WILMINGTON — It has been weeks since the plans for Downtown Alive — a program that will allow streets in Wilmington to close in order to help restaurants provide additional outdoor seating — were proposed. The Wilmington City Council will make their decision on the request Tuesday.
Many other local governments have already made it easier for restaurants to utilize outdoor space for dining, the City of Wilmington has been slow to approve any changes, in part due to the increased logistical difficulty and cost of closing streets in downtown.
The request for Downtown Alive came from the Downtown Bussiness Alliance (DBA) and would see the closure of several main streets in Downtown Wilmington on specific days for specific times.
Since Covid-19 cases in the state continue to climb, Governor Roy Cooper has not yet announced a date that we can expect to enter phase three of his three-phase reopening plan (which would see the limited-capacity restrictions voided). Since the state continues with phase two, restaurants are permitted to be open, but with limited capacity. The DBA has requested these street closures in order to help businesses serve as many customers as possible while maintaining social distancing.
“The program, Downtown Alive, will be a 45-day special event beginning June 25, 2020, and ending Labor Day, September 7, 2020. The program is temporary and will extend until Labor Day unless prohibited by a North Carolina Governor’s Executive Order or ABC Commission guidance,” according to City Council’s agenda for Tuesday.
So what would this plan look like?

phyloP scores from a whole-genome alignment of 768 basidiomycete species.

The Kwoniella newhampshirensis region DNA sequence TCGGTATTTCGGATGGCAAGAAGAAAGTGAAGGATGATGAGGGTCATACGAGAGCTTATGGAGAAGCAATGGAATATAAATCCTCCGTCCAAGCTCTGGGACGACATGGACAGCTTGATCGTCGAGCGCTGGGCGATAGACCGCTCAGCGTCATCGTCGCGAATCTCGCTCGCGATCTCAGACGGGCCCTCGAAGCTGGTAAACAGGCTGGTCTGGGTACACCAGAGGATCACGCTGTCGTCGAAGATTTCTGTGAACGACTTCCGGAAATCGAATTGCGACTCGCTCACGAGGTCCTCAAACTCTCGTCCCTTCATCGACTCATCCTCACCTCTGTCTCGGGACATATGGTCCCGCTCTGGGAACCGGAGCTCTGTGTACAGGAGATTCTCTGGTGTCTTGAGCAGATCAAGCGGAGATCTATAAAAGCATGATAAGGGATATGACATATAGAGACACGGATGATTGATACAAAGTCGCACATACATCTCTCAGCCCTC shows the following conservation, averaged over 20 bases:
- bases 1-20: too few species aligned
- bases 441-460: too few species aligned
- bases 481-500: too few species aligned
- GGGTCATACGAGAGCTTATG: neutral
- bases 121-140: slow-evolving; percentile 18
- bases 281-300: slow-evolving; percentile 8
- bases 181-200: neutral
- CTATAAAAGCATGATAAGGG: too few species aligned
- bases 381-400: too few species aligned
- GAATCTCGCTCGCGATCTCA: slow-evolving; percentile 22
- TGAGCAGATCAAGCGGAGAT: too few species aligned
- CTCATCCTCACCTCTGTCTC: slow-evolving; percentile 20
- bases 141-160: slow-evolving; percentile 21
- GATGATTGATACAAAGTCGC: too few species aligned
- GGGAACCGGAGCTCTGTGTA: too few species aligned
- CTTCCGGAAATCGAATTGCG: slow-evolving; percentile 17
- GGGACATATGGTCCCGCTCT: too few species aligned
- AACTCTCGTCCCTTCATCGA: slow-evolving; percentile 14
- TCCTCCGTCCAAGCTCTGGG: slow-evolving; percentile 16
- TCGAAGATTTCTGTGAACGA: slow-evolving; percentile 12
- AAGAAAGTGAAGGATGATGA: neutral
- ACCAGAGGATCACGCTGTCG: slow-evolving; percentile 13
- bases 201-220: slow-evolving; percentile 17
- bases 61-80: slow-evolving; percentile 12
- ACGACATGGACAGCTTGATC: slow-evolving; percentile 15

“To maximize space for social distancing while also protecting the health and safety of the public, this ordinance authorizes the creation of a Temporary Outdoor Dining Area with the following street closures: 1) Front Street bounded by Market Street and Chestnut Street; 2) Front Street bounded by Market Street and Dock Street; 3) Princess Street bounded by Front Street and 2nd Street; and 4) Princess Street bounded by 2nd Street and 3rd Street, to create temporary outdoor dining and retail areas,” according to the agenda. “The street closures within the Temporary Outdoor Dining Area will be limited to Thursday and Fridays from 6:30 p.m. until 10 p.m., Saturdays from 10 a.m. until 10 p.m., and Sundays from 10 a.m. until 5:30 p.m.
Of course, with anything that requires the level of logistics that this program will, it is going to cost the city money. Both DBA and Wilmington Downtown Incorporated (WDI) have put up their own money to help support the efforts by paying the deposit for rigid vehicle barriers.
“DBA and Wilmington Downtown, Inc. (WDI) are committed to this program and worked together to pay the required $6,000 deposit fee last week so that the vehicle barriers would be delivered this week. DBA and WDI’s willingness to invest their limited funds, which are at risk should the Council decide not to approve the program, demonstrates the type of collaboration needed for success,” according to the agenda.
But that is not the only cost, event management, security, and operations costs, along with the rerouting of traffic, which is a logistical issue, all cost money. In fact, the program is expected to cost nearly $110,000 according to the city.
“Special event management will be provided by C & L Corporation of Wilmington (“Cool Wilmington”). The total program cost is $109,500, which includes $28,000 for the enhanced vehicle barricades, special event security, and operations,” the agenda reads.
One of City Council’s questions and concerns over the event was not knowing the number of businesses that actually wanted to participate in the event. That question was answered as nearly 20 different restaurants downtown have committed to participating if approved.
For those interested, you can attend the City Council meeting on June 23, 4 p.m. at the Wilmington Convention Center, however, be aware that the city does not expect the public hearing portion of the meeting to begin until 6:30 p.m., you can find the entire request and agenda item online.